Sake, often called rice-wine given its similarities with wine, is a beverage fermented from rice.
Unfortunately many consumers have been misled by Asian distilled products served by many establishments in the past decades.
Sake is in fact not a wine, a spirit, nor a beer but a unique beverage from Japan.
Sake has been served during rituals as traditional drink for centuries and nowadays is still served during the most significant ceremonies of the Japanese society.
The search for the best quality of the main ingredients, rice, water, koji and yeasts is a must, but it is the level of rice polishing, which takes place at the very beginning of the production, that will set the quality level of the final product. The higher the polishing rate, the higher will be the quality assigned to the sake.
Different production and ageing techniques will define various styles; unpasteurised, unfiltered, aged and sparkling, just to mention a few.
The Sake world is made of aromas and flavours we might not be accustomed to; They range from fruity and vegetal, such as pear, banana, melon lychee, almond, citrus, cedar, grass, to the less known, steamed rice, dry fruits, brown sugar, soy sauce, vinegar, yoghurt, butter and cheese.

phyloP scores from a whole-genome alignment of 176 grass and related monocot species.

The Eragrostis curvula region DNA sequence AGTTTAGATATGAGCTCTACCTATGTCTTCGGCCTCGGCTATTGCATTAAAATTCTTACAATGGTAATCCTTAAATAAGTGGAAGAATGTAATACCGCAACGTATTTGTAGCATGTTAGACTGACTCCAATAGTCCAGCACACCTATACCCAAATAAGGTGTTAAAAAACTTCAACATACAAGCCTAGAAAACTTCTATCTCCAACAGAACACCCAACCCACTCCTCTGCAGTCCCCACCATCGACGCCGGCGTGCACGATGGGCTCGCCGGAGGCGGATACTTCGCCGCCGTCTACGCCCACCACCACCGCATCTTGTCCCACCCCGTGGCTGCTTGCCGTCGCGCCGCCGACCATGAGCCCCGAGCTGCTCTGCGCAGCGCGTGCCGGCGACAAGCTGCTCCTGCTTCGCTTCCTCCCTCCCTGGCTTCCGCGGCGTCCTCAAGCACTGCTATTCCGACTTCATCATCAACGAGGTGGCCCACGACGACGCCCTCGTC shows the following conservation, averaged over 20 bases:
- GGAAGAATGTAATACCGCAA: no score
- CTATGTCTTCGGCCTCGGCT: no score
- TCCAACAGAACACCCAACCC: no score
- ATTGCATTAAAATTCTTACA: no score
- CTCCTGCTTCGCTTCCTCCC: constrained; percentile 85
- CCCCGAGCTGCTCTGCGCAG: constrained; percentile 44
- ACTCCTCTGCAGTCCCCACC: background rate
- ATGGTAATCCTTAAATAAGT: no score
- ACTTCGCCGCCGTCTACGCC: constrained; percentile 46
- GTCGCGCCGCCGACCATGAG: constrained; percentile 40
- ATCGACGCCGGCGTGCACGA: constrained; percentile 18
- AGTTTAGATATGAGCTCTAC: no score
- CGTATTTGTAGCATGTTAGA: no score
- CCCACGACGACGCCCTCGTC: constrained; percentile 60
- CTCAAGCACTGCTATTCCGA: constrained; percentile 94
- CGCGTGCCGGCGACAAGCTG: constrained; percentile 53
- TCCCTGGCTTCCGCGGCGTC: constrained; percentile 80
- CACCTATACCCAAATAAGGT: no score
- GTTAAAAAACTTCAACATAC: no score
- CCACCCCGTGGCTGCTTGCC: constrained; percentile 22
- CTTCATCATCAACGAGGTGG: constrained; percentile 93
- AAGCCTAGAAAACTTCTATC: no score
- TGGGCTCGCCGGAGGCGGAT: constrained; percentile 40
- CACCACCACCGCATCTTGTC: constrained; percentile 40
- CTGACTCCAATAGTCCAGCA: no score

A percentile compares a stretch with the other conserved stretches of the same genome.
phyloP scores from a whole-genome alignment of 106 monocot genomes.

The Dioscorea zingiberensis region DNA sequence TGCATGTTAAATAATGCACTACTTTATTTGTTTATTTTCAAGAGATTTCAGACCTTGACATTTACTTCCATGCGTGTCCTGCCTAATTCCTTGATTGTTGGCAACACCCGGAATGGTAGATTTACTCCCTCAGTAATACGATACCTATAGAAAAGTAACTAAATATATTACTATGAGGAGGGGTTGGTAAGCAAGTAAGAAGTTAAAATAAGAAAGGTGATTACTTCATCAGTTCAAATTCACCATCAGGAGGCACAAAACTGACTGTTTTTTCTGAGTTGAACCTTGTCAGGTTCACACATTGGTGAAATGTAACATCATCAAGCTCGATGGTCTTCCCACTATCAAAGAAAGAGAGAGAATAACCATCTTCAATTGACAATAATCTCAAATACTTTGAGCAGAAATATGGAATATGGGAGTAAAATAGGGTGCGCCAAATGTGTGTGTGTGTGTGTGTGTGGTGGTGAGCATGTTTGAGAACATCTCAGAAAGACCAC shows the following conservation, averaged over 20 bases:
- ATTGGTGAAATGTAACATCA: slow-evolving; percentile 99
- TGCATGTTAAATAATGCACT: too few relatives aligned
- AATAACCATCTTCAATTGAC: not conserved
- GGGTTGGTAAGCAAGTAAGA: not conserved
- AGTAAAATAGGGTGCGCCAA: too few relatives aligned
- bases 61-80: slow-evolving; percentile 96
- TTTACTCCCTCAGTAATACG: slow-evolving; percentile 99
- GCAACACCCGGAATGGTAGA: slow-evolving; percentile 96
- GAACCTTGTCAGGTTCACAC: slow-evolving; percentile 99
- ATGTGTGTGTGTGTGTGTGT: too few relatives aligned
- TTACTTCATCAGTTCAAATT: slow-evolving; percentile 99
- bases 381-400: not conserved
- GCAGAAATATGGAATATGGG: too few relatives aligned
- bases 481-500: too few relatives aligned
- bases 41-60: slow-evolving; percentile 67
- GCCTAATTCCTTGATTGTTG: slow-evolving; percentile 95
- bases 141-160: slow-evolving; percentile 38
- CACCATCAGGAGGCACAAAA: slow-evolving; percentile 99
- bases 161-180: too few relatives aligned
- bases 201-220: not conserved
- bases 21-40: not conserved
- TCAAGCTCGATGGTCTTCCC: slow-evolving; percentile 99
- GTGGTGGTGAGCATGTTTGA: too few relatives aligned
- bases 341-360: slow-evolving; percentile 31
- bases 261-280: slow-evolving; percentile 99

Sake is usually served in different vessels and cups according to the occasion and can be tasted alone or paired with food at different service temperatures depending on the style.
This unique beverage is also getting popular within bartenders due to its styles versatility.
In Palma you will be able to taste great cocktails with premium sakes when the former Hemingway will open again in December or simply get in touch with email@example.com to get her drink list (sake, plum liqueur and rice vinegars from Japan are just few of the featured products).
Wine Consultant & Sake Sommelier at Lady Grape